FranklyWrite

Practice Writing

Subscribing to a magazine may not sound like a writing tip, but it’s the  best one I was given so I’m passing it on.

The first action I took when I returned to fiction writing was subscribing to Writer’s Digest. It had been years since I thought about the publishing world–playwrights, TV writers, don’t publish. I knew the industry changed and needed to come up to speed. The first issue of my new subscription of Writer’s Digest contained the feature, “Publishing Today.” The entire issue was dedicated to the state of the publishing industry. I hit the ground running.

It is not the best source if you are looking to improve the quality of your writing or learn the craft of writing. I find Writer’s Workbook tedious and unhelpful, but that doesn’t mean it won’t help others. The writer interviews are best for craft.

What Writer’s Digest does best is give writers the tools to sell their work. Traditional publication, self-published eBook or a hybrid, it doesn’t matter; they will help you. I would not be writing this blog if it weren’t for Writer’s Digest.

My favorite monthly features are Funny You Should Ask written by literary agent Barbara Poelle of The Irene Goodman Literary Agency, Meet the Agent, Top Shelf, Furst Drafts, author interviews and Your Story. If you need to know something, there will be an article about it the next issue.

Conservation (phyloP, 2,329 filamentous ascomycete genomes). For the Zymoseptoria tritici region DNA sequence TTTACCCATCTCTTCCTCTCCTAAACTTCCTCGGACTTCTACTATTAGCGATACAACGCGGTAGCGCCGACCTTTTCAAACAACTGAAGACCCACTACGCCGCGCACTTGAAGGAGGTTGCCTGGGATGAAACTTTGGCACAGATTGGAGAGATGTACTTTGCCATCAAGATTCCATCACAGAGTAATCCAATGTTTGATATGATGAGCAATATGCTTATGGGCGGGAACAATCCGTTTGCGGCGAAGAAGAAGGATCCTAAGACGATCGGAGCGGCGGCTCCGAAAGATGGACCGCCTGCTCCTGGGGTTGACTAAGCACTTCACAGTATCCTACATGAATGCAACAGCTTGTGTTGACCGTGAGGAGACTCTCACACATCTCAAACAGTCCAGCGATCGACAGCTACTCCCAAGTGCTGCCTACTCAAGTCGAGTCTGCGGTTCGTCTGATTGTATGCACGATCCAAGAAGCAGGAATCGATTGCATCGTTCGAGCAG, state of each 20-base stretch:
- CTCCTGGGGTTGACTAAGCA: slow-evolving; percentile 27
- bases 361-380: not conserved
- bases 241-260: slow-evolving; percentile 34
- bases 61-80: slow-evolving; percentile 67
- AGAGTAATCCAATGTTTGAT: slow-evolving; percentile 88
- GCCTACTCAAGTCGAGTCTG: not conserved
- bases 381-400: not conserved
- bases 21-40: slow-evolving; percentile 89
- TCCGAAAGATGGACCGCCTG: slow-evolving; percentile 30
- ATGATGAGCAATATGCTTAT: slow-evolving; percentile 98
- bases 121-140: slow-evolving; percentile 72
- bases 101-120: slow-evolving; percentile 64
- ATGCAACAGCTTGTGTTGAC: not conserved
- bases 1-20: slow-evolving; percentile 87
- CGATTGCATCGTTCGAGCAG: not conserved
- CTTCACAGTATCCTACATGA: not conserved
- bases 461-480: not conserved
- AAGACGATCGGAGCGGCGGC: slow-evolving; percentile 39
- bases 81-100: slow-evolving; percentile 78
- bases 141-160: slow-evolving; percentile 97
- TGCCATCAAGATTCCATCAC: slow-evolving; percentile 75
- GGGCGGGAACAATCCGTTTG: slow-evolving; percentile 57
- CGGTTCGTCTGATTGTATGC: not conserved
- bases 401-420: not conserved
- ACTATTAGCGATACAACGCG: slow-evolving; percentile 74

Each October they publish a guide to getting an agent showcasing agents seeking new authors, extremely helpful. Then there is the yearly Best Websites for Authors; it includes everything from productivity sites to scam alert sites. They do features on self-publishing, genre publishing, writing short for genre, building a writing platform, marketing strategies and many, many helpful articles aimed at getting your words in print. Most of my Writers on Writing quotes are pulled from WD interviews.

Their writer’s forums, which come with the subscrition, are the best I’ve found online for discussing the business of writing.

There is a lot of content available free on their website. Check out this interview by Barbara Poelle of bestselling Young Adult author Lauren DeStefano (The Internment Chronicles).

At $20 a year it is a cheap investment when you consider you have everything to gain and nothing to lose.

There is one pitfall I must warn about. WD does not vet its advertisers. Pay attention to articles, but be careful of the ads. Remember, if publisher or any other service is advertising for manuscripts they are trying to sell you something and not buy something from you.

Writer’s Digest–what you need to know, when you need to know it.

What’s your favorite section of Writer’s Digest?

2 thoughts on “Want to Sell Your Writing? Subscribe to Writer’s Digest.

  1. jabrush1213 says:

    Wow, this is something that I must look into.

    Like

    1. You won’t regret it. Best business information out there for writers.

      Like

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